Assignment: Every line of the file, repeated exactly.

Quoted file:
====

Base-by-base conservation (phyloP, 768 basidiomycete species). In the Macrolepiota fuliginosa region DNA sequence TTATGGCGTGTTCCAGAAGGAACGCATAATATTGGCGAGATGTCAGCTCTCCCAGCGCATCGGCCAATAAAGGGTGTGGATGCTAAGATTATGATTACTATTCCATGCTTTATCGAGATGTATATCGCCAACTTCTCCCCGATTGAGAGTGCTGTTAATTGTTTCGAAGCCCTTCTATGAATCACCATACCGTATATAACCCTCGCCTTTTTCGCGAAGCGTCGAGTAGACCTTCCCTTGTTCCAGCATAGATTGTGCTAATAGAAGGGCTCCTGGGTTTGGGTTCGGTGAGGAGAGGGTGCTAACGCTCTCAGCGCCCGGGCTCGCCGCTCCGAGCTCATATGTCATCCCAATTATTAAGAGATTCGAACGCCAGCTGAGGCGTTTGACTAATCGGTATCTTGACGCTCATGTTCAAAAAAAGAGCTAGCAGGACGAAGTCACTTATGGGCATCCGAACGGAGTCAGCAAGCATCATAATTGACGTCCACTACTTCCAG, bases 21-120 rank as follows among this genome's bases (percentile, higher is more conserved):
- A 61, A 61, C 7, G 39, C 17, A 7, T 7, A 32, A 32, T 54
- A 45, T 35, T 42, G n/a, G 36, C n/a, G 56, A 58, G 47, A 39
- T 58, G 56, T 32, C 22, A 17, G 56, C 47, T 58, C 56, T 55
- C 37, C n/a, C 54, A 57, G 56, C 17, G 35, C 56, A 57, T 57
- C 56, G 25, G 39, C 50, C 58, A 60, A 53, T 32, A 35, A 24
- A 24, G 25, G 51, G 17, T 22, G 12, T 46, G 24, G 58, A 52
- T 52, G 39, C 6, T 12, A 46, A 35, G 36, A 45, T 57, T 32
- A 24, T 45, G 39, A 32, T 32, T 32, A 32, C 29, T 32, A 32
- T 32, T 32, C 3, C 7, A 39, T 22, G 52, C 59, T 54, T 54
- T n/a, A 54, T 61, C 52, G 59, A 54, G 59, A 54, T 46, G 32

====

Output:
Base-by-base conservation (phyloP, 768 basidiomycete species). In the Macrolepiota fuliginosa region DNA sequence TTATGGCGTGTTCCAGAAGGAACGCATAATATTGGCGAGATGTCAGCTCTCCCAGCGCATCGGCCAATAAAGGGTGTGGATGCTAAGATTATGATTACTATTCCATGCTTTATCGAGATGTATATCGCCAACTTCTCCCCGATTGAGAGTGCTGTTAATTGTTTCGAAGCCCTTCTATGAATCACCATACCGTATATAACCCTCGCCTTTTTCGCGAAGCGTCGAGTAGACCTTCCCTTGTTCCAGCATAGATTGTGCTAATAGAAGGGCTCCTGGGTTTGGGTTCGGTGAGGAGAGGGTGCTAACGCTCTCAGCGCCCGGGCTCGCCGCTCCGAGCTCATATGTCATCCCAATTATTAAGAGATTCGAACGCCAGCTGAGGCGTTTGACTAATCGGTATCTTGACGCTCATGTTCAAAAAAAGAGCTAGCAGGACGAAGTCACTTATGGGCATCCGAACGGAGTCAGCAAGCATCATAATTGACGTCCACTACTTCCAG, bases 21-120 rank as follows among this genome's bases (percentile, higher is more conserved):
- A 61, A 61, C 7, G 39, C 17, A 7, T 7, A 32, A 32, T 54
- A 45, T 35, T 42, G n/a, G 36, C n/a, G 56, A 58, G 47, A 39
- T 58, G 56, T 32, C 22, A 17, G 56, C 47, T 58, C 56, T 55
- C 37, C n/a, C 54, A 57, G 56, C 17, G 35, C 56, A 57, T 57
- C 56, G 25, G 39, C 50, C 58, A 60, A 53, T 32, A 35, A 24
- A 24, G 25, G 51, G 17, T 22, G 12, T 46, G 24, G 58, A 52
- T 52, G 39, C 6, T 12, A 46, A 35, G 36, A 45, T 57, T 32
- A 24, T 45, G 39, A 32, T 32, T 32, A 32, C 29, T 32, A 32
- T 32, T 32, C 3, C 7, A 39, T 22, G 52, C 59, T 54, T 54
- T n/a, A 54, T 61, C 52, G 59, A 54, G 59, A 54, T 46, G 32